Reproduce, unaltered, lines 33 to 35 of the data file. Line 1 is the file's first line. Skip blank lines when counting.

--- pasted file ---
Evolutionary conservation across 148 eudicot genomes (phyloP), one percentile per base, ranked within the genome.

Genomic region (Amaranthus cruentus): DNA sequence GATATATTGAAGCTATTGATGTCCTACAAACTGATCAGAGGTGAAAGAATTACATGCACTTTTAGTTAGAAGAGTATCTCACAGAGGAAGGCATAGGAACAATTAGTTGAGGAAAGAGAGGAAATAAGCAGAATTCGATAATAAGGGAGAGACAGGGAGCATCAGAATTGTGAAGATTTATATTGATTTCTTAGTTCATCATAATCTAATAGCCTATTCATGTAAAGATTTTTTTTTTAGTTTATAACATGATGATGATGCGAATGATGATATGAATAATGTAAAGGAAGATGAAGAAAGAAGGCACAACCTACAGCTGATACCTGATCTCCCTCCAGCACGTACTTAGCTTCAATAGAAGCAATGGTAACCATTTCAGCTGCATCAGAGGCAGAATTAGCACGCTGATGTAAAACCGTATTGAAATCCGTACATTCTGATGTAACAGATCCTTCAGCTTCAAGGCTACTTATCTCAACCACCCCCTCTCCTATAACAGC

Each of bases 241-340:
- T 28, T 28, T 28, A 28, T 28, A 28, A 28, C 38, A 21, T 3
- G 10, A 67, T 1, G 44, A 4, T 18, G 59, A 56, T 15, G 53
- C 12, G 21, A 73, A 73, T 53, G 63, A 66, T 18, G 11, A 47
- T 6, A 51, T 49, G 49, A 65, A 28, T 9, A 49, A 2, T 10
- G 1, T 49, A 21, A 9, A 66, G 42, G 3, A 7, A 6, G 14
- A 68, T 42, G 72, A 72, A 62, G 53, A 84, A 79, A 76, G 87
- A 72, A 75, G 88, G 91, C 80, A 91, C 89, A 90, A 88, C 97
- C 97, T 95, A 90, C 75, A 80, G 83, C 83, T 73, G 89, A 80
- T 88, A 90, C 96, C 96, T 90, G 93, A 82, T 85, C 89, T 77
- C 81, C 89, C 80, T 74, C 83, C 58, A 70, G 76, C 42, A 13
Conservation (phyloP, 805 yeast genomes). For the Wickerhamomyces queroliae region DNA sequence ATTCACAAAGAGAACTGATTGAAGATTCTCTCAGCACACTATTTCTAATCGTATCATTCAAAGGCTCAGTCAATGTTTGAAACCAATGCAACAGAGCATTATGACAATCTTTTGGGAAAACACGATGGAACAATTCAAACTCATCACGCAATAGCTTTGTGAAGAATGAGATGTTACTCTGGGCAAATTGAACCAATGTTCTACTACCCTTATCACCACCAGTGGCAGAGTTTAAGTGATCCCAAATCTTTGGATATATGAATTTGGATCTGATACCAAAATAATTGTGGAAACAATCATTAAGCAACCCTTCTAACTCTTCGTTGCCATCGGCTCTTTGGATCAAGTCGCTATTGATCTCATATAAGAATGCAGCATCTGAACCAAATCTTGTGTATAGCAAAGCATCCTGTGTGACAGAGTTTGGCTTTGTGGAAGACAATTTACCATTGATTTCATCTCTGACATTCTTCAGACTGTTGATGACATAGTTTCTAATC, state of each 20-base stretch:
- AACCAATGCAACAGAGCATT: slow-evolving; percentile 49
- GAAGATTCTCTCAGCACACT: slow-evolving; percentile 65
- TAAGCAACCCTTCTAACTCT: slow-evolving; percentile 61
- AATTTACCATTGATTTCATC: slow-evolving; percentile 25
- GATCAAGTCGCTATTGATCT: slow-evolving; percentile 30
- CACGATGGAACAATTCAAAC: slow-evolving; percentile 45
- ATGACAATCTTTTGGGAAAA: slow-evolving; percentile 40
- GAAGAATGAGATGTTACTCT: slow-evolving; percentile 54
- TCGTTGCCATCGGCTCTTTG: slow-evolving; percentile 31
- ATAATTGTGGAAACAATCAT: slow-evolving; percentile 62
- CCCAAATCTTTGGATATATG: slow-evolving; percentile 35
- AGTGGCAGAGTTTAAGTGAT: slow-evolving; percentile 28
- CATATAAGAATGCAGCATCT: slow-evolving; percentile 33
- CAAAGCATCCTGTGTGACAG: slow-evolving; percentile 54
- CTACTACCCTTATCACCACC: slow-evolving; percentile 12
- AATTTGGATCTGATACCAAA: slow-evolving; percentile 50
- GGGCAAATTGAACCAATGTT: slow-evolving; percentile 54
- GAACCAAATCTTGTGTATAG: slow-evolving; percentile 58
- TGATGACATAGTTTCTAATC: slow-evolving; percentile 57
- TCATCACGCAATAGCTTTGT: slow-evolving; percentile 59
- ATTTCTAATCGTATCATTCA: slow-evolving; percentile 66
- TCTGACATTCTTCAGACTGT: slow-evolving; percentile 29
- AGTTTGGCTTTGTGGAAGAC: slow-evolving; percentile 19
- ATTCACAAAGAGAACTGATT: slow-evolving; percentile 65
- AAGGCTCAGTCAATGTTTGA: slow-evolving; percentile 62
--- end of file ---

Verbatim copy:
- TGATGACATAGTTTCTAATC: slow-evolving; percentile 57
- TCATCACGCAATAGCTTTGT: slow-evolving; percentile 59
- ATTTCTAATCGTATCATTCA: slow-evolving; percentile 66